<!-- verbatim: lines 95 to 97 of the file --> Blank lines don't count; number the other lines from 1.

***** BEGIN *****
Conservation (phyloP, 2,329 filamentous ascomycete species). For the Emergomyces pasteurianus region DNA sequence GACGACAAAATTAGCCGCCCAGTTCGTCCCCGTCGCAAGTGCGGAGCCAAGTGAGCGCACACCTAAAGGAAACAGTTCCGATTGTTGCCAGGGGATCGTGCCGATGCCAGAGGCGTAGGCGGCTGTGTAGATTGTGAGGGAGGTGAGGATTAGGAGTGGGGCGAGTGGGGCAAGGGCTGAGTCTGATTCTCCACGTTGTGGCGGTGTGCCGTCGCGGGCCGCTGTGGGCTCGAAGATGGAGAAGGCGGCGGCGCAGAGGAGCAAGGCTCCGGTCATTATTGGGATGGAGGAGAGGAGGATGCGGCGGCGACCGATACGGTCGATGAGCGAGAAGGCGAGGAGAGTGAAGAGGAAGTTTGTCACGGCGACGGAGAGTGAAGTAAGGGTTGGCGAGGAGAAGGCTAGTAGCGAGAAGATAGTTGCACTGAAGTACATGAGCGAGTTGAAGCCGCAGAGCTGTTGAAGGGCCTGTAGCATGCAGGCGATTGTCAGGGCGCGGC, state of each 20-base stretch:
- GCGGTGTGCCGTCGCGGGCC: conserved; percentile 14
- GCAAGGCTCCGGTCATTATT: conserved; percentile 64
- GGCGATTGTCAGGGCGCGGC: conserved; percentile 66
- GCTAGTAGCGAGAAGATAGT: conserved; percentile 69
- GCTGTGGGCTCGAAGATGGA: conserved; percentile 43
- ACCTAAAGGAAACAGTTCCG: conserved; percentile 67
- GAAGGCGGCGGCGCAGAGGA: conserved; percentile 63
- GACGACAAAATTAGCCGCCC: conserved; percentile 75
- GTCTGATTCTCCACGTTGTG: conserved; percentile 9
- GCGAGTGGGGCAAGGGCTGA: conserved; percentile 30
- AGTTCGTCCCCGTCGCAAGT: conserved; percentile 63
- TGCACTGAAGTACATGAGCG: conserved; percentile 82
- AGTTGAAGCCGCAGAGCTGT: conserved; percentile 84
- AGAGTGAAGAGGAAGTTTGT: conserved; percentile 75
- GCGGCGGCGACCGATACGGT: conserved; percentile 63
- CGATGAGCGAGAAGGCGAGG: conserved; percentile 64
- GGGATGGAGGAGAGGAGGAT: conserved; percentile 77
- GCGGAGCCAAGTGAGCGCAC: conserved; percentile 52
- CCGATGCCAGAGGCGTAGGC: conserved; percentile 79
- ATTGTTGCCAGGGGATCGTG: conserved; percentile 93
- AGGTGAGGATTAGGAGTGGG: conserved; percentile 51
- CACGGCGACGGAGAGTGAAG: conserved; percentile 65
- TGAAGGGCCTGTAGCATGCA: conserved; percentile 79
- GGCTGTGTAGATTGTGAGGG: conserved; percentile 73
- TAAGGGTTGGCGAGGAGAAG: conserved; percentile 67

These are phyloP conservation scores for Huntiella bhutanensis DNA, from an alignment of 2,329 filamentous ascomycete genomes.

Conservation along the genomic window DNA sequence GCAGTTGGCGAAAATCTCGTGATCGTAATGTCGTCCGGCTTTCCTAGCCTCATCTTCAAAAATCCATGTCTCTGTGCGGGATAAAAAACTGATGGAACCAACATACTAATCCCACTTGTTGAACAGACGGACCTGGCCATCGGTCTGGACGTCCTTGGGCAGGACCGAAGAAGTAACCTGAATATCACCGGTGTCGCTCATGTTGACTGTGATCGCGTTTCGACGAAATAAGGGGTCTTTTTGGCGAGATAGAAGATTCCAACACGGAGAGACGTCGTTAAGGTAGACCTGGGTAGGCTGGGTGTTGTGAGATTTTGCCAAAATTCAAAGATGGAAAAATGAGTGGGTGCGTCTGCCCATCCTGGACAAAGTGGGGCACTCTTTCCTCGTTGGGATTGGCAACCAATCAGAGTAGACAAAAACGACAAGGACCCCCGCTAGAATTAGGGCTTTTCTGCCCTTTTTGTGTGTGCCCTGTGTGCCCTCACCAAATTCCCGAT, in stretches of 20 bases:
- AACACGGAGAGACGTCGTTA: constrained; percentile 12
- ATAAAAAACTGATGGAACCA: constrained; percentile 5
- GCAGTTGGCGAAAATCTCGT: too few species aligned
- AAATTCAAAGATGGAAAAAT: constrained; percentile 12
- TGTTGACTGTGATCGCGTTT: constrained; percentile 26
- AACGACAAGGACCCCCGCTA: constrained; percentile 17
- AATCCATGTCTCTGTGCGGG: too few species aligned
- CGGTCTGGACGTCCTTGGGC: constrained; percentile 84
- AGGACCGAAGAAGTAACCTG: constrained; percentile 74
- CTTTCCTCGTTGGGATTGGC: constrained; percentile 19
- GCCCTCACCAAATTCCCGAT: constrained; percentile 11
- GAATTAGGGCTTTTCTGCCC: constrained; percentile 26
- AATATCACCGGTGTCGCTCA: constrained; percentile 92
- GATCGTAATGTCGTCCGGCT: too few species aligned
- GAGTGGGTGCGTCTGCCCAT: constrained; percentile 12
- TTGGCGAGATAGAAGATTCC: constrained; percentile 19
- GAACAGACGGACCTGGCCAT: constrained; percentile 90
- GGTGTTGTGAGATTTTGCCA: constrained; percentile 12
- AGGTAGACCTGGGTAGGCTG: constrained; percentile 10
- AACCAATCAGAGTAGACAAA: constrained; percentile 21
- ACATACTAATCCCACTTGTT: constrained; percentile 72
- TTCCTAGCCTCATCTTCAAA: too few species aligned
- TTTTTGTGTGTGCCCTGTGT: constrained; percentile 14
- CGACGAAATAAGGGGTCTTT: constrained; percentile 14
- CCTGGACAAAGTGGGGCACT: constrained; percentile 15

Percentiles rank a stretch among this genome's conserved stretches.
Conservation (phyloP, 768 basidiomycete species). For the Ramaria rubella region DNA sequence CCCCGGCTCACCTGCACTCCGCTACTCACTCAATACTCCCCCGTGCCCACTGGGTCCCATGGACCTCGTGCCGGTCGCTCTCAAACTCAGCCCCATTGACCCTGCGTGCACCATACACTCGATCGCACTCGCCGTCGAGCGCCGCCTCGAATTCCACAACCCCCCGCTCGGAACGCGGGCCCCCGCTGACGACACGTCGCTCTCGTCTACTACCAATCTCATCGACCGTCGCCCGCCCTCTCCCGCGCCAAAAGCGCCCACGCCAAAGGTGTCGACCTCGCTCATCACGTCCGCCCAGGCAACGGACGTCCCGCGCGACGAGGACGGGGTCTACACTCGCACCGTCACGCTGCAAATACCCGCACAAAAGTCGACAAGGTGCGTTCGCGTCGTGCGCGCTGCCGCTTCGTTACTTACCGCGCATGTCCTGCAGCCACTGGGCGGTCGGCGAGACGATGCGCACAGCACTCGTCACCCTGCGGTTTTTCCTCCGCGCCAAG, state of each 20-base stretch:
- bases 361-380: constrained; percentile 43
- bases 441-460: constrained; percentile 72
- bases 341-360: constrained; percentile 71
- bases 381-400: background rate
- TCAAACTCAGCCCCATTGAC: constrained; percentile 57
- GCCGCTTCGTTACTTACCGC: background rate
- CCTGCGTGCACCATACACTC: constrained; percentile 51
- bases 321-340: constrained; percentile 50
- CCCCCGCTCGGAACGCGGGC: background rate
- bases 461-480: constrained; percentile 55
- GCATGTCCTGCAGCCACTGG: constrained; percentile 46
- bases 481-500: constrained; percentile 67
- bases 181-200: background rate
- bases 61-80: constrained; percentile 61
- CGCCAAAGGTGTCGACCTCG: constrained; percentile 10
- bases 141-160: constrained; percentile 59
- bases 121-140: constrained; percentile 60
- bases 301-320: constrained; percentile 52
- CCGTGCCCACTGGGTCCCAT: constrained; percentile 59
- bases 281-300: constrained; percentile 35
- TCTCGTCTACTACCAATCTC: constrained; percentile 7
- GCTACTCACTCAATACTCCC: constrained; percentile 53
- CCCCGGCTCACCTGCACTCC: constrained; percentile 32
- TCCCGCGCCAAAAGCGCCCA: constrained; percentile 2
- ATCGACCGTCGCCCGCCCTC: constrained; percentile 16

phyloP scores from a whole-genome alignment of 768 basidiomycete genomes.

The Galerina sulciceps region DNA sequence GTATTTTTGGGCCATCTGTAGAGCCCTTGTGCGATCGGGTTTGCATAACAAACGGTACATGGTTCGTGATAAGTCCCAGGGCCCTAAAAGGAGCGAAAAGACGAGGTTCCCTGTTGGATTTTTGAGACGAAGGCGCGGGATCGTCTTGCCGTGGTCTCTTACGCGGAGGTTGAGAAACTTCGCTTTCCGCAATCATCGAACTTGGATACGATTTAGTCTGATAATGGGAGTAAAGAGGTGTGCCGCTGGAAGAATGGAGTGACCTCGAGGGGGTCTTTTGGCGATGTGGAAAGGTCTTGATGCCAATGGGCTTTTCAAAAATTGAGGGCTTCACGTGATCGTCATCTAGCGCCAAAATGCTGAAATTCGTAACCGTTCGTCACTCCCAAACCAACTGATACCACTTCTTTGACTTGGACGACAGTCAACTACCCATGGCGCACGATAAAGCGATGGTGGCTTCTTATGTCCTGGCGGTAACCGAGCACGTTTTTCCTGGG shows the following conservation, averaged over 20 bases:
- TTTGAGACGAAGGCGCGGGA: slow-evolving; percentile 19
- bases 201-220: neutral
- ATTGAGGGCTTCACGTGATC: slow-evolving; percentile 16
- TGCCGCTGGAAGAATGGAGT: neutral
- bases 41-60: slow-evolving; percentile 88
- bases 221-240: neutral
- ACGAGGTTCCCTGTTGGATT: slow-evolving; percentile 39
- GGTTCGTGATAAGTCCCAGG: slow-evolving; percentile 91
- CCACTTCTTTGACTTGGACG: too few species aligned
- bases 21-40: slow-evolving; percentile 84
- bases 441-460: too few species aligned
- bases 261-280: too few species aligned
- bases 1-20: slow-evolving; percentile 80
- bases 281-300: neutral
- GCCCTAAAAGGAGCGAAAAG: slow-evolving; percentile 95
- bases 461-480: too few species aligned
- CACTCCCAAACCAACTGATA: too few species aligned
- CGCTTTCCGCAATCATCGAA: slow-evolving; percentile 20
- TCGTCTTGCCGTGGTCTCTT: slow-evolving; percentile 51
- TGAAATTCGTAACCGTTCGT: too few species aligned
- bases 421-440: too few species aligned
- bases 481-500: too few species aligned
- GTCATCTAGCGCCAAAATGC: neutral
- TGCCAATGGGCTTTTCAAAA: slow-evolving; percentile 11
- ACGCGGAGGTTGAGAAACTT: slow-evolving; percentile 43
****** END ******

- bases 1-20: slow-evolving; percentile 80
- bases 281-300: neutral
- GCCCTAAAAGGAGCGAAAAG: slow-evolving; percentile 95